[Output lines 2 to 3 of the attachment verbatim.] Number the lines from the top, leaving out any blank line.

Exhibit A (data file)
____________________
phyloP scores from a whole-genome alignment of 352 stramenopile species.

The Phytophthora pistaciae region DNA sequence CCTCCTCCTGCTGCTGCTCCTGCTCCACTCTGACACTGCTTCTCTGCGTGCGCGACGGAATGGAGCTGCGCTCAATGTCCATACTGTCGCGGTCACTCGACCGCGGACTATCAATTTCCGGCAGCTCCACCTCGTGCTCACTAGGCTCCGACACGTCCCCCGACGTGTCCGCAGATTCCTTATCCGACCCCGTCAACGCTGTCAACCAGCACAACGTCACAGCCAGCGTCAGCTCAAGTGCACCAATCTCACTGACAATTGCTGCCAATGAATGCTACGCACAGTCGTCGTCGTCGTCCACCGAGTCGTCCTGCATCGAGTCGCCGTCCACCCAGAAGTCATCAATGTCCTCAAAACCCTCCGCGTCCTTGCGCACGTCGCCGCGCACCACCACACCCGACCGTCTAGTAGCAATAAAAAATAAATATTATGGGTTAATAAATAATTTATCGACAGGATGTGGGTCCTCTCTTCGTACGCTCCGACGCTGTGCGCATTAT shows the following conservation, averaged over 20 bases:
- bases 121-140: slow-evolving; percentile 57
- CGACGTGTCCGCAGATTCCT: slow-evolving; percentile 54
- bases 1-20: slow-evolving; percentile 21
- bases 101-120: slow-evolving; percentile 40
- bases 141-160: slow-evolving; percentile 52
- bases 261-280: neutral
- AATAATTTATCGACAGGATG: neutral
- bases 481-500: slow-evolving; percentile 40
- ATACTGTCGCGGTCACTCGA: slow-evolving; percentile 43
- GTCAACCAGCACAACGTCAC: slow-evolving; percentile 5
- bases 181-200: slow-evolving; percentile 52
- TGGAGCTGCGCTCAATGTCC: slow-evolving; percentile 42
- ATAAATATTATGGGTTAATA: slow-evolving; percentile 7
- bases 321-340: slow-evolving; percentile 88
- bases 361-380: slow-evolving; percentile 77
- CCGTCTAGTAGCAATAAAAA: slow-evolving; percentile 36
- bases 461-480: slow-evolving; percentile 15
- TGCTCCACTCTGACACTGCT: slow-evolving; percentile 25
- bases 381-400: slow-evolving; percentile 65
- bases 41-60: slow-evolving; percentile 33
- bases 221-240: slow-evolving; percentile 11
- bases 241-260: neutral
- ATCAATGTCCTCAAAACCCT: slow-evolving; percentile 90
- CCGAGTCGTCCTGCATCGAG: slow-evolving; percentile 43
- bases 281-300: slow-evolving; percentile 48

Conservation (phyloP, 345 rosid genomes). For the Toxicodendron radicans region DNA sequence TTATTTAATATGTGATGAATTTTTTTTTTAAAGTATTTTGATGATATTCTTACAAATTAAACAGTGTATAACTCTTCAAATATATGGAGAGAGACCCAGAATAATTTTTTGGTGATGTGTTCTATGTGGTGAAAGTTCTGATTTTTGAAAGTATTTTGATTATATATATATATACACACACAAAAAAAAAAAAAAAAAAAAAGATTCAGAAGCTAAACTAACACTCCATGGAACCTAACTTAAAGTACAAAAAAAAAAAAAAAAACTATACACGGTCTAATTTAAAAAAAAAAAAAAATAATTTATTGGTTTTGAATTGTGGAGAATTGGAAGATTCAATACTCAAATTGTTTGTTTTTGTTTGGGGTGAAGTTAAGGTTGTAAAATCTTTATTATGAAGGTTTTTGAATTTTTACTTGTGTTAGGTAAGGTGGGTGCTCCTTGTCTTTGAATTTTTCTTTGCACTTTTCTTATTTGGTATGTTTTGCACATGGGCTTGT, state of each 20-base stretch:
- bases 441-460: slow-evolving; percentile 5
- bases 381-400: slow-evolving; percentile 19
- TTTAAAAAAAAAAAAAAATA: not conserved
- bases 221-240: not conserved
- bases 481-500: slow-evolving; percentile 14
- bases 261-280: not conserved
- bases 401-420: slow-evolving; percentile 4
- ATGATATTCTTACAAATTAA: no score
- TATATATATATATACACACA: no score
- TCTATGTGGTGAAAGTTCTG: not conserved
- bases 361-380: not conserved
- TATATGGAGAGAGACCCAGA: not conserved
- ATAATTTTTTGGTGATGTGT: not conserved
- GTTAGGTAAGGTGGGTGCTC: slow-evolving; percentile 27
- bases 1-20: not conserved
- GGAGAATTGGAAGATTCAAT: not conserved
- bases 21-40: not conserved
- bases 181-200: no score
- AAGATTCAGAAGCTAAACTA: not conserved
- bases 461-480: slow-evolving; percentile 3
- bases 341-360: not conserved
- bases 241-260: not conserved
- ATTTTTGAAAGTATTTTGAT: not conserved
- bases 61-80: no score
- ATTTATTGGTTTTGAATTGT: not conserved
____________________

The Phytophthora pistaciae region DNA sequence CCTCCTCCTGCTGCTGCTCCTGCTCCACTCTGACACTGCTTCTCTGCGTGCGCGACGGAATGGAGCTGCGCTCAATGTCCATACTGTCGCGGTCACTCGACCGCGGACTATCAATTTCCGGCAGCTCCACCTCGTGCTCACTAGGCTCCGACACGTCCCCCGACGTGTCCGCAGATTCCTTATCCGACCCCGTCAACGCTGTCAACCAGCACAACGTCACAGCCAGCGTCAGCTCAAGTGCACCAATCTCACTGACAATTGCTGCCAATGAATGCTACGCACAGTCGTCGTCGTCGTCCACCGAGTCGTCCTGCATCGAGTCGCCGTCCACCCAGAAGTCATCAATGTCCTCAAAACCCTCCGCGTCCTTGCGCACGTCGCCGCGCACCACCACACCCGACCGTCTAGTAGCAATAAAAAATAAATATTATGGGTTAATAAATAATTTATCGACAGGATGTGGGTCCTCTCTTCGTACGCTCCGACGCTGTGCGCATTAT shows the following conservation, averaged over 20 bases:
- bases 121-140: slow-evolving; percentile 57